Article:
Today, I’m going to share a piece of direct response “lore” that very few self-respecting copywriters would openly discuss with their clients – let alone potential clients.
(For reasons that will soon become apparent.)
It’s a success equation, of sorts, for direct mail campaigns.
I can’t remember where, or from whom, I picked this up. But over the last five years, this simple equation has repeatedly proved itself to me – so I use it as a rule of thumb.
Here it is:
When you send out a direct mail package…
– 10% of the result comes from your copy
– 30% of the result comes from your offer
– 60% of the result comes from your list
In other words, you can have the best copy that money can buy, but if your offer is a dud, or worse, if you’re trying to sell to a bad list, you don’t stand a chance.
Conversely, if you have a list of people with plenty of money and a burning unfulfilled need, you can send out amateur copy and you’ll still make bank.
Over the last few years, I’ve come to realise that this simple equation extends well beyond direct mail packages and applies to almost every area of marketing.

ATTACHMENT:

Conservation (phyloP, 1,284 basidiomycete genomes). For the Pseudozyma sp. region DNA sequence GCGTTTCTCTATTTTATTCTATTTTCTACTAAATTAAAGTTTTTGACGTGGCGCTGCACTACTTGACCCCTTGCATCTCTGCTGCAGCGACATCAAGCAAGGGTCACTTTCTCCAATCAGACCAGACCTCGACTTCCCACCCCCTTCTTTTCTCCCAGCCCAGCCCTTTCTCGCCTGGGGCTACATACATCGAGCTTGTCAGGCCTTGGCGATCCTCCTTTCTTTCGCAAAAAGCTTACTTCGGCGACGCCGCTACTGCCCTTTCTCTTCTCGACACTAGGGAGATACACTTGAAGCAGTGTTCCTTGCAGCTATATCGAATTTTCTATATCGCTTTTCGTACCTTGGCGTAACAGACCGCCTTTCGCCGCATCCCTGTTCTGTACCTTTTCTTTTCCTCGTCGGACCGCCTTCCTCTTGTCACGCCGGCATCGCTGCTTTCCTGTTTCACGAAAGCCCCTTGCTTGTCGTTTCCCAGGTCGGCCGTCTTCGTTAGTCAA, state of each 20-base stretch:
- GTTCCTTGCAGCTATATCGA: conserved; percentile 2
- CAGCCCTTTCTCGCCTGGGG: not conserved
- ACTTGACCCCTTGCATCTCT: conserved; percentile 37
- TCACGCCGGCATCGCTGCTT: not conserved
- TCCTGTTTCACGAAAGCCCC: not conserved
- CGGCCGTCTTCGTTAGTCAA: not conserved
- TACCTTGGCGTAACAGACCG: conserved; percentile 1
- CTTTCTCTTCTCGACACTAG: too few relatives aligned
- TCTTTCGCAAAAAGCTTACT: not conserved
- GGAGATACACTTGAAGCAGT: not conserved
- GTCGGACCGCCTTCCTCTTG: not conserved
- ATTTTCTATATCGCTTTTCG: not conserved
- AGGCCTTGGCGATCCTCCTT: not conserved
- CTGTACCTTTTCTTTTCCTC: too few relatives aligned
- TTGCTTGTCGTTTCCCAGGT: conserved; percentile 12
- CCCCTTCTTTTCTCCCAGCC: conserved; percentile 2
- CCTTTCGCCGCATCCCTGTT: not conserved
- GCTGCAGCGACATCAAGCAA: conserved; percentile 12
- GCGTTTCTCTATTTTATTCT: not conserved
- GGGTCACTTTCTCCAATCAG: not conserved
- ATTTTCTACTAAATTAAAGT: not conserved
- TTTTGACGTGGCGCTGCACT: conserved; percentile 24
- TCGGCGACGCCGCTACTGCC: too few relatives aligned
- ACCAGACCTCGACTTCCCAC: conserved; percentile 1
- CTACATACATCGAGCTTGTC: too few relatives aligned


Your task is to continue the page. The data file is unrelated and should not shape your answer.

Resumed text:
It also applies to any type of offering – whether it be a pure product, a pure service, something in between, a person, a movement, or even just an idea.
When you’re trying to sell an offering to somebody…
– 10% of the result comes from your message (i.e. how you communicate)
– 30% of the result comes from your value proposition (i.e. what you’re offering)
– 60% of the result comes from your market (i.e. who you’re speaking to)
Does this mean that good copy isn’t important?
However, if your current offer isn’t working with your current list, stunning copy will not turn the situation around. You need to change the offer or the list.
Interestingly, if I look back at every client we’ve ever worked with who made serious money by using my copy, do you know what they all had in common?
They had already figured out their audience and their value proposition.
They were already making money – and I helped them make even more, by getting this last part of the equation right (while taking a LOT of work off their hands as well).
This simple equation is a useful tool for strategic thinking too.
You want to double your revenue this year?
You’re not going to do that by redesigning your website. But if you take your best product to a different market – one that has more expensive needs and more money to fulfil them – you could very well triple or quadruple your top line.
Your Facebook campaign isn’t delivering?
Don’t waste your time tinkering with stock images. The breakthrough you need will come from testing different audiences – assuming, of course, your offer is sound.
Leads won’t respond to your prospecting emails?
Chances are, it’s because either you’re targeting the wrong people or you’re offering something they do not value. Change one, or both, of these factors.
This simple “equation” sounds so obvious.
But if you look beneath the surface, it encapsulates a set of broader principles on human nature that are actually rather profound. I’ll leave you to reflect on that.